Published: 20:44, April 17, 2024 | Updated: 12:14, April 18, 2024
HK researchers pioneer new stem cell platform for immunodeficiency treatment
By Xinhua
In this photo released by the the LKS Faculty of Medicine of the University of Hong Kong, Philip Li Hei (right) and Liu Pengtao (left) from the LKS Faculty of Medicine, together with an immunodeficiency patient surnamed Kong (center), pose for a group photo during a press conference on personalized stem cell treatment for immunodeficiency patients, in Hong Kong on April 17, 2024.

HONG KONG — The Faculty of Medicine of the University of Hong Kong (HKUMed) announced on Wednesday that it has pioneered a new stem cell model to help personalize treatment for patients suffering from rare forms of immunodeficiency.

According to the university, primary immunodeficiencies, also known as "inborn errors of immunity", are debilitating diseases, which compromise the immune system. Owing to their rarity, a significant number of immunodeficiencies remain underdiagnosed and undertreated.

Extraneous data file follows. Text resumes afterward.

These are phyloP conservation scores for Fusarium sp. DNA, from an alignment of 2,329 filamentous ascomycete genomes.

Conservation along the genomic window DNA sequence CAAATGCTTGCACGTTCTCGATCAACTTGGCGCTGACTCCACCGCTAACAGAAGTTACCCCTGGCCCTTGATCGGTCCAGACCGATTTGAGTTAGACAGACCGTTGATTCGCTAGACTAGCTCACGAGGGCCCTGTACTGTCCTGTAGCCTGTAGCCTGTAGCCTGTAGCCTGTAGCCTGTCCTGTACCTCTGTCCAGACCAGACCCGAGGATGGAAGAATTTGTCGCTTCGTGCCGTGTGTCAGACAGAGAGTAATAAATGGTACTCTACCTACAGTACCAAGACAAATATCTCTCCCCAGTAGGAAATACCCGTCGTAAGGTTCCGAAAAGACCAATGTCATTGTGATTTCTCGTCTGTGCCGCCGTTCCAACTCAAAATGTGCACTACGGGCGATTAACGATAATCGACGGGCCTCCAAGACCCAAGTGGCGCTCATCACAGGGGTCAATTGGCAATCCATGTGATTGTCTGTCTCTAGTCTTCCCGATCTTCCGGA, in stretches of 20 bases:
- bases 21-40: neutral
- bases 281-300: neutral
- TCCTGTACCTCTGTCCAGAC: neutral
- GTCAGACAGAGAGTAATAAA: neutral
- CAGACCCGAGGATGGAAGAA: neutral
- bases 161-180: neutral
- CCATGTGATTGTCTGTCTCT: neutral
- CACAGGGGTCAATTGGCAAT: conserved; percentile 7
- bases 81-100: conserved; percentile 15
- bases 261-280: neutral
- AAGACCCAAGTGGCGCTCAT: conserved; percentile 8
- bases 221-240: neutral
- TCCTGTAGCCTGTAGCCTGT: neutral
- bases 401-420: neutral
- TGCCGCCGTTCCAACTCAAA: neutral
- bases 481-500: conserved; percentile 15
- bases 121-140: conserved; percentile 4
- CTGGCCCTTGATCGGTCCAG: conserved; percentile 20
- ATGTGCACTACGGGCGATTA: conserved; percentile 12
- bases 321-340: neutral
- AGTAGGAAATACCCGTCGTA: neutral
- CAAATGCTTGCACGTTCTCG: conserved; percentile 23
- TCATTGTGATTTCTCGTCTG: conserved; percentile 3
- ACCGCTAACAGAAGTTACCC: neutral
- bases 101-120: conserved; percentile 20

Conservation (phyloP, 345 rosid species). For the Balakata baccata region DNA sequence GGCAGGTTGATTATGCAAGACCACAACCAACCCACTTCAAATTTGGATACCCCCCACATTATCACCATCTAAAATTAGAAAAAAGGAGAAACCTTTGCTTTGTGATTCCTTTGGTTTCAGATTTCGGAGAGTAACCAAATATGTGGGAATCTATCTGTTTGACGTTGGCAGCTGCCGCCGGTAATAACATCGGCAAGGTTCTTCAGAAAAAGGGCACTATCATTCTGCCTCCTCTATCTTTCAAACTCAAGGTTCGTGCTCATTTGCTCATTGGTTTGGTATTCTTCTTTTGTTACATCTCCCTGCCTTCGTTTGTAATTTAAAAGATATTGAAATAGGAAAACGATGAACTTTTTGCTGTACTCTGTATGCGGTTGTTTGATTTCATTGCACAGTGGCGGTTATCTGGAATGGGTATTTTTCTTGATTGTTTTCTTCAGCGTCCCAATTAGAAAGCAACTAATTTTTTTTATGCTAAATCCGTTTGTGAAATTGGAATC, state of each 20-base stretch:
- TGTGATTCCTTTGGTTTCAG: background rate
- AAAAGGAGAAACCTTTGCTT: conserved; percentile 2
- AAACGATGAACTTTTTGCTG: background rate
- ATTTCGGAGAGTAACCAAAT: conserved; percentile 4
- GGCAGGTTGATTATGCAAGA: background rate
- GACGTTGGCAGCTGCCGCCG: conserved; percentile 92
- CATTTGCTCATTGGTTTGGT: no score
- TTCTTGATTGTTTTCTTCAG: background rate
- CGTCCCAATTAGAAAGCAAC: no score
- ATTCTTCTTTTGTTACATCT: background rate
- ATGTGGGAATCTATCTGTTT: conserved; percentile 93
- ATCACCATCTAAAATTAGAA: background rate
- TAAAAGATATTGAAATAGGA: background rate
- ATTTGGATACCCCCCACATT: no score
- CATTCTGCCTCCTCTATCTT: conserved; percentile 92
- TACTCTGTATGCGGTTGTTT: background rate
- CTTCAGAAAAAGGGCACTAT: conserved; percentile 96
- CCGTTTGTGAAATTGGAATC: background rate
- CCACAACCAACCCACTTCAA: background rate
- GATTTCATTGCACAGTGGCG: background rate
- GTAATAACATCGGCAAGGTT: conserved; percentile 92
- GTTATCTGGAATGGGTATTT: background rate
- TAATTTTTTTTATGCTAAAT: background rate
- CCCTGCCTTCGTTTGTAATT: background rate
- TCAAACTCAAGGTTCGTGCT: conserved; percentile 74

Collaborating with partners at the Centre for Translational Stem Cell Biology (CTSCB) and the University of Cambridge, the HKUMed has pioneered a new stem cell platform to help patients with primary immunodeficiencies.

This photo released by the the LKS Faculty of Medicine of the University of Hong Kong shows the multidisciplinary research team members, including Lau Chak-sing (back row, first left), Philip Li Hei (back row, second left) and Liu Pengtao (back row, first right).

The research team took blood samples from patients and re-engineered the patients' cells into expanded potential stem cells, which can be used as personalized disease models, enabling various therapies to be tested to identify the most effective and safest treatment options without causing unnecessary risk to the patients.

"Using our innovative platform, we successfully identified safe, effective and novel treatment options for individuals with rare immunological diseases," said Philip Li Hei, Division Chief of Rheumatology and Clinical Immunology of the HKUMed.

The research findings were published in the Journal of Allergy and Clinical Immunology.